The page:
LymeNet Home LymeNet Home Page LymeNet Flash Discussion LymeNet Support Group Database LymeNet Literature Library LymeNet Legal Resources LymeNet Medical & Scientific Abstract Database LymeNet Newsletter Home Page LymeNet Recommended Books LymeNet Tick Pictures Search The LymeNet Site LymeNet Links LymeNet Frequently Asked Questions About The Lyme Disease Network LymeNet Menu

LymeNet on Facebook

LymeNet on Twitter




The Lyme Disease Network receives a commission from Amazon.com for each purchase originating from this site.

When purchasing from Amazon.com, please
click here first.

Thank you.

LymeNet Flash Discussion
Dedicated to the Bachmann Family

LymeNet needs your help:
LymeNet 2020 fund drive


The Lyme Disease Network is a non-profit organization funded by individual donations.

LymeNet Flash Post New Topic  New Poll  Post A Reply
my profile | directory login | register | search | faq | forum home

  next oldest topic   next newest topic
» LymeNet Flash » Questions and Discussion » Medical Questions » buzzing in ears

 - UBBFriend: Email this page to someone!    
Author Topic: buzzing in ears
yourtroubl
LymeNet Contributor
Member # 11087

Icon 1 posted      Profile for yourtroubl     Send New Private Message       Edit/Delete Post   Reply With Quote 
How do you get rid of the buzzing and ringing in ears? Its getting worse and is driving me crazy.
Posts: 347 | From WV | Registered: Jan 2007  |  IP: Logged | Report this post to a Moderator
stella marie
LymeNet Contributor
Member # 7216

Icon 1 posted      Profile for stella marie     Send New Private Message       Edit/Delete Post   Reply With Quote 
Mine seems to come and go, I do notice it is worse at times on abx.

--------------------
Stella Marie

Posts: 694 | From US | Registered: Apr 2005  |  IP: Logged | Report this post to a Moderator
Geneal
Frequent Contributor (5K+ posts)
Member # 10375

Icon 1 posted      Profile for Geneal     Send New Private Message       Edit/Delete Post   Reply With Quote 
I have had ringing in my ears as a symptom, however, that comes and goes.

While on zithromax, I developed steady, loud ear ringing.

At first I thought it was a herx, but then looked up zithromax and called my LLMD.

I was taken off zithromax due to that.

If you are taking zithromax and have ear ringing, please call your LLMD.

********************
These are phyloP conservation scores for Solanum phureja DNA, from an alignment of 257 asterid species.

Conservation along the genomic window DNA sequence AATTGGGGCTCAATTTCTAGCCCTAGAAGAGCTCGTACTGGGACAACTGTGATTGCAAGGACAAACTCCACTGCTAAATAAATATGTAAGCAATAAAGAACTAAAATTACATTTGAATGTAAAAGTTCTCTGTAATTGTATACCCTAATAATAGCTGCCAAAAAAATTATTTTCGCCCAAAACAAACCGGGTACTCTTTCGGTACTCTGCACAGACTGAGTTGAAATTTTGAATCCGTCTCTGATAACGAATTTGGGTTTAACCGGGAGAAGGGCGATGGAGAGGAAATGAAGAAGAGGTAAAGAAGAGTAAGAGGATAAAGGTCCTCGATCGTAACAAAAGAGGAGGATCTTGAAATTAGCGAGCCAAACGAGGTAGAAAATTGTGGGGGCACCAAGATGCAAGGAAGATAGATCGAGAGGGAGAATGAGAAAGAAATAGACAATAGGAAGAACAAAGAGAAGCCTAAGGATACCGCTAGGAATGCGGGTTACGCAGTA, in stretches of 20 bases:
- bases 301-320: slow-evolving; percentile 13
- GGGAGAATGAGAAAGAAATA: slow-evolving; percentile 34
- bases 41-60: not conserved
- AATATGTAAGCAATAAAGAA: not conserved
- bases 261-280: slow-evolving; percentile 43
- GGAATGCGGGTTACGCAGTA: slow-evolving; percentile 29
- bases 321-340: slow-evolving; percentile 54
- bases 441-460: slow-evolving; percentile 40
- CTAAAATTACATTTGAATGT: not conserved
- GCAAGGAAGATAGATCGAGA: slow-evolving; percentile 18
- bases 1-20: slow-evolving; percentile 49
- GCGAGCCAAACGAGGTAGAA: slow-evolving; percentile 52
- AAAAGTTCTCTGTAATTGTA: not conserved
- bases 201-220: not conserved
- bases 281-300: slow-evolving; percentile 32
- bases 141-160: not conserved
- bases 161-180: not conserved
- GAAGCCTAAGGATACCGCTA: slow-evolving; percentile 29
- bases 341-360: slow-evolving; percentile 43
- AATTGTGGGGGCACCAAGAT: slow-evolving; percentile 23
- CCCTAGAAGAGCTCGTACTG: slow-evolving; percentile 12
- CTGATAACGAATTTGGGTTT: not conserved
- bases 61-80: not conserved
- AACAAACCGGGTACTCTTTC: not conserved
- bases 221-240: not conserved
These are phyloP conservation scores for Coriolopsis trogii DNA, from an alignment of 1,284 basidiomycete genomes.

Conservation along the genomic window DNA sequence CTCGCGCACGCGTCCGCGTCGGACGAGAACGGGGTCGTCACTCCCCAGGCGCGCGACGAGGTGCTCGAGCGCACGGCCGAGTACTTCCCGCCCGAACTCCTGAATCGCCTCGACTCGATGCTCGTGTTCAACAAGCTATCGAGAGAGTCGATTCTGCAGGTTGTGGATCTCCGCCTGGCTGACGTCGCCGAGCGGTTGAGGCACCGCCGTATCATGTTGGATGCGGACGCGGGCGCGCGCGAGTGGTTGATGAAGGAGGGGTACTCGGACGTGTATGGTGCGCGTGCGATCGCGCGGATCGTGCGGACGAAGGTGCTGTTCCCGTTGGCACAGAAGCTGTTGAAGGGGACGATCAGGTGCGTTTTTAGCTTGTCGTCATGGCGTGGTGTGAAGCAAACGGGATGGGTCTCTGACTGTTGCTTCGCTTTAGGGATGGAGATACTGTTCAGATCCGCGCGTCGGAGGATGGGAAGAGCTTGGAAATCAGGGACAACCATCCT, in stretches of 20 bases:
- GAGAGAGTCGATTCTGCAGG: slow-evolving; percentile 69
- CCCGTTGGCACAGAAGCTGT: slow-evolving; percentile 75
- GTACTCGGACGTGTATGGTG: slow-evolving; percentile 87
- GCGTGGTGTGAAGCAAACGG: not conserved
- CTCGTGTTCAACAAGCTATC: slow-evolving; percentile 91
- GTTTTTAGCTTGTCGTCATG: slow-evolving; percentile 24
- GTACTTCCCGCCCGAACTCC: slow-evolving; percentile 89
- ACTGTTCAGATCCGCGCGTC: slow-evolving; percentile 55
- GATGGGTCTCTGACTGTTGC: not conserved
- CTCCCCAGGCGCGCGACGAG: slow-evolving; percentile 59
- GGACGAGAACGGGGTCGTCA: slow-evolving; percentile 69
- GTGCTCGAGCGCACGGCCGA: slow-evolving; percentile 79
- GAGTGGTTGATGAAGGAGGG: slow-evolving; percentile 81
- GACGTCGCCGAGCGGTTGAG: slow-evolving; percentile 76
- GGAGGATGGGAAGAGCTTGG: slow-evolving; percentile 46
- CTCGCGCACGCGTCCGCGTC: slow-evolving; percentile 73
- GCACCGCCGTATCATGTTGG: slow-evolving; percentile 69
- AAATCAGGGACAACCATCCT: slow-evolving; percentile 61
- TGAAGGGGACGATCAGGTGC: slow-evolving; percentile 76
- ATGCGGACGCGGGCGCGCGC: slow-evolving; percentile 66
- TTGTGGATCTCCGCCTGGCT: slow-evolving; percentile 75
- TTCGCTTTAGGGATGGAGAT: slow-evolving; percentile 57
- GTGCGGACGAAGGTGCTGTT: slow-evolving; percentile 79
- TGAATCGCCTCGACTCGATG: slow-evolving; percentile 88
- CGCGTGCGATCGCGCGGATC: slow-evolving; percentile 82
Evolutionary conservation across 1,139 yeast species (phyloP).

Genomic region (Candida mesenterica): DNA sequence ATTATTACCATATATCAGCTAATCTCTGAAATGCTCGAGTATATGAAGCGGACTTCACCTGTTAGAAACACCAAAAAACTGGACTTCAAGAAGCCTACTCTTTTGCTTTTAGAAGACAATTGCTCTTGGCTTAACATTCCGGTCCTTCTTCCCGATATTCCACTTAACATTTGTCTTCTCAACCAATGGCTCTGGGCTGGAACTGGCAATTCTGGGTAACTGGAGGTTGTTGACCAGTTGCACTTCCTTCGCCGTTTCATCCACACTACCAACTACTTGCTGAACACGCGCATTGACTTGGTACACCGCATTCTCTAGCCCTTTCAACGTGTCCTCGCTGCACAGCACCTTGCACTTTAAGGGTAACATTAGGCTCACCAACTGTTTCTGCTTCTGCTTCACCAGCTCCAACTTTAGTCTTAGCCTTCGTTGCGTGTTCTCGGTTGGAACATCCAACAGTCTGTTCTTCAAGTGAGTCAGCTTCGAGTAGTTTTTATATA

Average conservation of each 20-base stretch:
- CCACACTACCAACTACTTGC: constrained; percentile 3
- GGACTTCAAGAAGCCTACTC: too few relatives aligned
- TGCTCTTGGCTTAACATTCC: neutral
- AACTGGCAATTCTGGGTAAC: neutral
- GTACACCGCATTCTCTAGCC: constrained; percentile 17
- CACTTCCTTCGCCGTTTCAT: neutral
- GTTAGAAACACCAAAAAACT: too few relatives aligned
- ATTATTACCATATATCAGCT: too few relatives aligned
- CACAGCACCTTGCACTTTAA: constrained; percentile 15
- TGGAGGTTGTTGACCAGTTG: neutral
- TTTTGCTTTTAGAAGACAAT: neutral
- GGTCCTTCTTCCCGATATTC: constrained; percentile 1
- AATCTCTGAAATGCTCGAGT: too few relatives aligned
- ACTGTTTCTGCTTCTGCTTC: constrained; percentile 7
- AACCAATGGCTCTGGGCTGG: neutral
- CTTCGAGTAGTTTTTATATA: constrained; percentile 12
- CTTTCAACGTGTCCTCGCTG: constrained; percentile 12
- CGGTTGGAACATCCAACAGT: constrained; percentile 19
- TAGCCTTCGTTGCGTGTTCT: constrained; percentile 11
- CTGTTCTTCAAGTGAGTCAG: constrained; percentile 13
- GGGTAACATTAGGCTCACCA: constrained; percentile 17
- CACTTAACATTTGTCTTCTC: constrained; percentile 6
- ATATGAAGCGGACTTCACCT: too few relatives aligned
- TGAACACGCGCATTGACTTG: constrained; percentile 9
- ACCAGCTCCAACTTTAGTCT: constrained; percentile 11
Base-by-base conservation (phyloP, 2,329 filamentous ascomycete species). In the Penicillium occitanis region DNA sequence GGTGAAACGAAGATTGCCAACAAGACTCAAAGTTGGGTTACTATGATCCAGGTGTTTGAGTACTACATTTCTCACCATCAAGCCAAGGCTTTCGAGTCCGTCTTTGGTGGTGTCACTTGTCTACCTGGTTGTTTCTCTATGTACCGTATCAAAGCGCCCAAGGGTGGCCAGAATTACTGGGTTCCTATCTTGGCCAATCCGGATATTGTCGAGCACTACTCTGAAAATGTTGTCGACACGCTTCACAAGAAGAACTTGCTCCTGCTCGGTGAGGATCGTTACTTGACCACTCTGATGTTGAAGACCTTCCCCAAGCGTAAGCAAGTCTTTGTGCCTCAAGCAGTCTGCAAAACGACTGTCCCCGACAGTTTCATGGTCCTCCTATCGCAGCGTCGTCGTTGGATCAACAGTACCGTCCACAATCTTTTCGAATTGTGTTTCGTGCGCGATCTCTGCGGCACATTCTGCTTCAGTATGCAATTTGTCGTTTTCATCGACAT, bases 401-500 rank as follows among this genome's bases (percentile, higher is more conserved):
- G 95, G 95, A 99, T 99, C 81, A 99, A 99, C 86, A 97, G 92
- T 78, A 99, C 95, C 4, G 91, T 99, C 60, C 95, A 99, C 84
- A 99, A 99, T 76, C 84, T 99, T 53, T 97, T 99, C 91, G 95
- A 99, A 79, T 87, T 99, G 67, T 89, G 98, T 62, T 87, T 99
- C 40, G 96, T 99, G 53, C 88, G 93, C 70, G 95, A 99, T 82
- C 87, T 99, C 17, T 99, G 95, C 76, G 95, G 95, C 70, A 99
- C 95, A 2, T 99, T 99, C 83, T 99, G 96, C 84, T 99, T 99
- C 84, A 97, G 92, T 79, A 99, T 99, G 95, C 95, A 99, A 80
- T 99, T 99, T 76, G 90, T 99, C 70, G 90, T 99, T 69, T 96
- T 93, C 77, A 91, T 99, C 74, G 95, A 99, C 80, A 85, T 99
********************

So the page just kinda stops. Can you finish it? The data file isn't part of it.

Hugs,

Geneal

Posts: 6250 | From Louisiana | Registered: Oct 2006  |  IP: Logged | Report this post to a Moderator
CaliforniaLyme
Frequent Contributor (5K+ posts)
Member # 7136

Icon 1 posted      Profile for CaliforniaLyme     Send New Private Message       Edit/Delete Post   Reply With Quote 
I had that for a couple of years but it went away with IV Rocephin!!! Thank goodness!!!!!!

--------------------
There is no wealth but life.
-John Ruskin

All truth goes through 3 stages: first it is ridiculed: then it is violently opposed: finally it is accepted as self evident. - Schopenhauer

Posts: 5639 | From Aptos CA USA | Registered: Apr 2005  |  IP: Logged | Report this post to a Moderator
Keebler
Honored Contributor (25K+ posts)
Member # 12673

Icon 1 posted      Profile for Keebler     Send New Private Message       Edit/Delete Post   Reply With Quote 
-
Yes, as Sarah said, many have said that lyme treatment helps clear the tinnitus -

Have you recently introduced a new food or consumed any aspartame or MSG?

Have you recently been to a concert after which your ears "rang" or do you use in-the-ear "buds" or headphones for listening to music?

Have you recently gotten a new appliance that is loud? Or have you just taken up woodworking or other hobby with machines?

======================================
and as it may have many causes, this is from my file. I've posted it a time or two. This is sort of an oveview.

Ear protection when around noise is important regardless of the cause of the tinnitus. Vacuums, hair dryers can be damaging to the nerves - and if on abx, ears can be more susceptible to damage. Good luck. Magnesium, calcuim, zinc might help, too.
========================

Tinnitus (the ringing, roaring, whooshing), hyperacusis (sensivity to even soft sounds) and various shades of vertigo and inner/middle ear "stuff" is not uncommon with lyme.

Magnesium helps me some as does staying away from certain foods that gum up my ears (gluten, dairy, corn and maybe soy).